My standard practice for when my kids come into my room in the middle of the night is to stick my hand over the edge of the bed and pat their head to identify the specific dream intruder. Last night it was Abe (age 4).
"What's up buddy?" I muttered.
"I like you alot."
Oh. Okay. Climb on in.
He fell asleep on my chest, then managed to kick me in the kidneys for a few hours then nuzzle into my neck until morning. But he likes me, so winning.
This gave me a few hours to consider on the blessed and happy state of progress in my life.
When I had my oldest child and she had a hard night, I was prone to shake my fists at the sky screeching "WHY? For the love of all that is Holy, just let me sleep!" I realized I liked sleep alot. More than Benedict Cumberbatch as Sherlock and that speaks volumes. Eventually, however, the night passed, the phase passed, the feeling passed and I was a semi-functional human once again.
Then came baby numero two.
For the first 9 months of his life, he woke up every 2 to 3 hours. I thought this was normal until someone called me after church one day and offered to come take one of my shifts with the baby. The friend explained what clinical sleep-deprivation was and that I might be affected. "Did I say something offensive, off-color, or semi-coherent at church that would give her this impression? (wouldn't be the first time). I really don't have any recollection of that" Her sweet offer of assistance plunged me into at least 45 seconds of introspection. I had to admit that I hadn't had REM for a loooooooooooooong time. I realized I like sleep alot and probably need a little more of it.
Then came the fierce and fiery female of the universe, baby #3.
This is the child when I started to wonder why precisely my sweet husband never, ever, ever contributed to the nighttime routine. Like ever. I would look at him sleeping so peacefully, breathing so fully with all the fluffy pillows and feel a very deep loathing. However, when the baby would fall asleep on my chest, I felt bad for Kent. He was totally missing out on the little moments here all for something that I used to like alot called sleep. I realized I appreciated sleep but I was grateful for other things too. Perspective began to set in.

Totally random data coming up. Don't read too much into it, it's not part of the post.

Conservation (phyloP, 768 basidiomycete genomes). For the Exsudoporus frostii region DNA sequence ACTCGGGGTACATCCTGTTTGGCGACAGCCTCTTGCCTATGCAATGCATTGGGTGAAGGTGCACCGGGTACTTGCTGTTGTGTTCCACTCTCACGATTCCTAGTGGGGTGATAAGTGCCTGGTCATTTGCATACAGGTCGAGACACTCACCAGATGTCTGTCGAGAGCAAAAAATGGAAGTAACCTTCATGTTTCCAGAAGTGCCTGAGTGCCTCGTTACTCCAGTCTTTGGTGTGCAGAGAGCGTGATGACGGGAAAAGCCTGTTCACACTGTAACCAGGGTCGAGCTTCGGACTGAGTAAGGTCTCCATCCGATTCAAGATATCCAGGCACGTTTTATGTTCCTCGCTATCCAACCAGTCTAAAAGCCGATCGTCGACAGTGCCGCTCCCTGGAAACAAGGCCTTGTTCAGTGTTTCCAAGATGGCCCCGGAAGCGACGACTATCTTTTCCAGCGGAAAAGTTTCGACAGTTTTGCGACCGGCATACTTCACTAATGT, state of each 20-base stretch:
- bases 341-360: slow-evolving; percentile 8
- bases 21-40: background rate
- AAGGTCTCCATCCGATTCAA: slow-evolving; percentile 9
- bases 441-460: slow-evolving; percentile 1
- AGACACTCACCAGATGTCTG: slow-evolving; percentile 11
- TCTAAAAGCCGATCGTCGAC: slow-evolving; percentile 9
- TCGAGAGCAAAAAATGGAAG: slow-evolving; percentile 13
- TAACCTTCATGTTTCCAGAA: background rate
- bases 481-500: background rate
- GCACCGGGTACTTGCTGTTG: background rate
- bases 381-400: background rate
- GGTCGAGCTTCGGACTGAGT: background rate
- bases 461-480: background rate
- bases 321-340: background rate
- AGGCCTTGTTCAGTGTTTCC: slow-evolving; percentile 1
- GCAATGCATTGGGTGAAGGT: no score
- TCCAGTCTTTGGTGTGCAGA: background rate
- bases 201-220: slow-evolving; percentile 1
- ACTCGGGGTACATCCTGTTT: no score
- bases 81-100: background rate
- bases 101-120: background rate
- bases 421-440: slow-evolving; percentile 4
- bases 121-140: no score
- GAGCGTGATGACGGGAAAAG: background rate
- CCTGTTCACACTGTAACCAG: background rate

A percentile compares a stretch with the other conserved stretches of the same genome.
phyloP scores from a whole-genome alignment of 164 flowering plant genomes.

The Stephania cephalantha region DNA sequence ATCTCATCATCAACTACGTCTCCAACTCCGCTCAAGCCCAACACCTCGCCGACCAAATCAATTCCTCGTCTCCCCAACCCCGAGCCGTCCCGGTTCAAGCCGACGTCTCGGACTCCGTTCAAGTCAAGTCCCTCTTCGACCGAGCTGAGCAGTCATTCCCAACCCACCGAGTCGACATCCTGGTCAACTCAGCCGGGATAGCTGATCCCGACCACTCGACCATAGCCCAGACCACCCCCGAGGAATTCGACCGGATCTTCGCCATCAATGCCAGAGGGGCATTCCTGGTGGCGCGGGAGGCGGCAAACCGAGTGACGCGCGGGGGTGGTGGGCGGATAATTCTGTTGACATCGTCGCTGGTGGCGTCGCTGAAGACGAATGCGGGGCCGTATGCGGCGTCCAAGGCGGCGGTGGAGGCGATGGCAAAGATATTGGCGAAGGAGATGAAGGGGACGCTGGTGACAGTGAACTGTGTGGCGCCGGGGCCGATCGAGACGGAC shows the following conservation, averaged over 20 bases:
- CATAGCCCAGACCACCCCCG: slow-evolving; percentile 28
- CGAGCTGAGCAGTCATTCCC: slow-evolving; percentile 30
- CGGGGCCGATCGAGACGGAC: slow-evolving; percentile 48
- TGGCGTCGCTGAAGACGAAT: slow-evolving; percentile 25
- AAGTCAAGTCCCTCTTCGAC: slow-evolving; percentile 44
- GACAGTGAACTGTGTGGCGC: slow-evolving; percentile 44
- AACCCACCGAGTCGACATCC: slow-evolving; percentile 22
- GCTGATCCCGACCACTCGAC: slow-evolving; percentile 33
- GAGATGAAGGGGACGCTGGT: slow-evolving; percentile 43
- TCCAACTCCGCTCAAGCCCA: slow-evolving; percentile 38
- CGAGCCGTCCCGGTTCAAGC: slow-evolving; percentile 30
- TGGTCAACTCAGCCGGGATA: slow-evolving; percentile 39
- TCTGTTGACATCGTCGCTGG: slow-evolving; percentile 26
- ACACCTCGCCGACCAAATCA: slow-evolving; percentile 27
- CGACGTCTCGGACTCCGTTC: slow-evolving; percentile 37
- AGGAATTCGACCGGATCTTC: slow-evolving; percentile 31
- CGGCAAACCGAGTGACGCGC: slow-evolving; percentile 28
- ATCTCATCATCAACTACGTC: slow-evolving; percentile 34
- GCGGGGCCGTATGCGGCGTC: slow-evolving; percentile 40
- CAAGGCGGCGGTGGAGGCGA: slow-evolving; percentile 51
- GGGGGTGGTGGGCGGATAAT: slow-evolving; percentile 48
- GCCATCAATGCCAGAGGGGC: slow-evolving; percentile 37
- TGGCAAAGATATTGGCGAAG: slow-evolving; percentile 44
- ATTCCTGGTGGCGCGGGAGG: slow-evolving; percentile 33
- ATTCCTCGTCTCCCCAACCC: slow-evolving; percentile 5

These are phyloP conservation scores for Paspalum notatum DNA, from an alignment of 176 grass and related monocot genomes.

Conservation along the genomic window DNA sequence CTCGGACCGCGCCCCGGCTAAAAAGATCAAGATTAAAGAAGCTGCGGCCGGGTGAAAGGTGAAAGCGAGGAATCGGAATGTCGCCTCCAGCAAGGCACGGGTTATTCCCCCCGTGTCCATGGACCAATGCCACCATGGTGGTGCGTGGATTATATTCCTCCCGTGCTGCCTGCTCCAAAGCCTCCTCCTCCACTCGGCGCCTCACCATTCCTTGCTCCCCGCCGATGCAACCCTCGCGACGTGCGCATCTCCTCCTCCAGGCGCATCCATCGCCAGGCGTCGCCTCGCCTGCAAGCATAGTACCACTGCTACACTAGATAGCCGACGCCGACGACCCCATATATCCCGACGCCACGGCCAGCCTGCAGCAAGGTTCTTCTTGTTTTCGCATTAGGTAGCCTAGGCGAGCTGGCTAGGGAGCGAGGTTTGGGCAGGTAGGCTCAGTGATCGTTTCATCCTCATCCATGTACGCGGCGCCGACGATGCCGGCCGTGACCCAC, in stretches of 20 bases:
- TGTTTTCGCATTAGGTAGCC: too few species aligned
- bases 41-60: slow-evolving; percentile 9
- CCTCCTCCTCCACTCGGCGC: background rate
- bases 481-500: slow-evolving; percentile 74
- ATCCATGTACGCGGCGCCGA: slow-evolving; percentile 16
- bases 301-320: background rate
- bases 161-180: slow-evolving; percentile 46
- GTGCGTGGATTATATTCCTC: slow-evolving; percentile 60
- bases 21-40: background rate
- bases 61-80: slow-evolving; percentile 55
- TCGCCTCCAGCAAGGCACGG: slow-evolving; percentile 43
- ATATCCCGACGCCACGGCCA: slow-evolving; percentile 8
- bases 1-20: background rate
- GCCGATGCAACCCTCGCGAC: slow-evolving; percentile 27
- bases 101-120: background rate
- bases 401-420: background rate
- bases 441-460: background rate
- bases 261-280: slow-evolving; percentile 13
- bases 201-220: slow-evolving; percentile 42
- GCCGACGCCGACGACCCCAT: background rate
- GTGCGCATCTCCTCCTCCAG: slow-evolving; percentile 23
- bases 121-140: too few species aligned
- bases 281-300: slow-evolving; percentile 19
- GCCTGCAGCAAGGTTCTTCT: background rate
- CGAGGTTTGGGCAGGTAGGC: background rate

THEN, came the fourth and final dude. Surprise.
Everything he did was adorable and timeless and wouldn't be there tomorrow. The "Breast-eraunt" was open 24 hours a day, all-you-can-eat for my little one. Whatever baby wants, baby gets. Spoiler alert: We all survived. I realized sleep was important, but humans and connection were my "why".
With my first child my thought was "I got zero sleep, I might die." With my final child my thought was "I got zero sleep, and that's okay." Now I usually have a pillow and blanket laid out on my floor just in case one of them needs to come lay by me at night.
All of this was playing through my sleepy noggin' last night, slow motion Casablanca-style, while Abe tossed and turned in the bed next to me. I slowly became grateful for the "Principle of Growth & Progress." I was able to look back and see quite clearly some of my growth as a human, woman, and mom. I've grown up, chilled out, slept a little and hoped my way through some hard nights and days. I don't think I'm the only human who forgets how far they've grown. Most days we feel stagnant, redundant, and commonplace in the silliest way. When if we actually sit down and take a quick inventory, we recognize how far we've stretched and grown. Just take a moment and recognize that your track record for getting through hard days so far: 100% and that's a pretty incredible stat.
We all have things that we like a lot: mint truffles, open minds, sleep, fair trade- organic-dark chocolate from South America (not that I'm picky), patient hearts, the sound of rain on the metal roof, gut laughter, adventure and the smell of Home Depot. For the rest of my forever, I want to remember the sleepy staggering of Abe entering my room at 3 am. Why you ask? Because he likes me lots. I could cuddle up with reasons like that for eternity.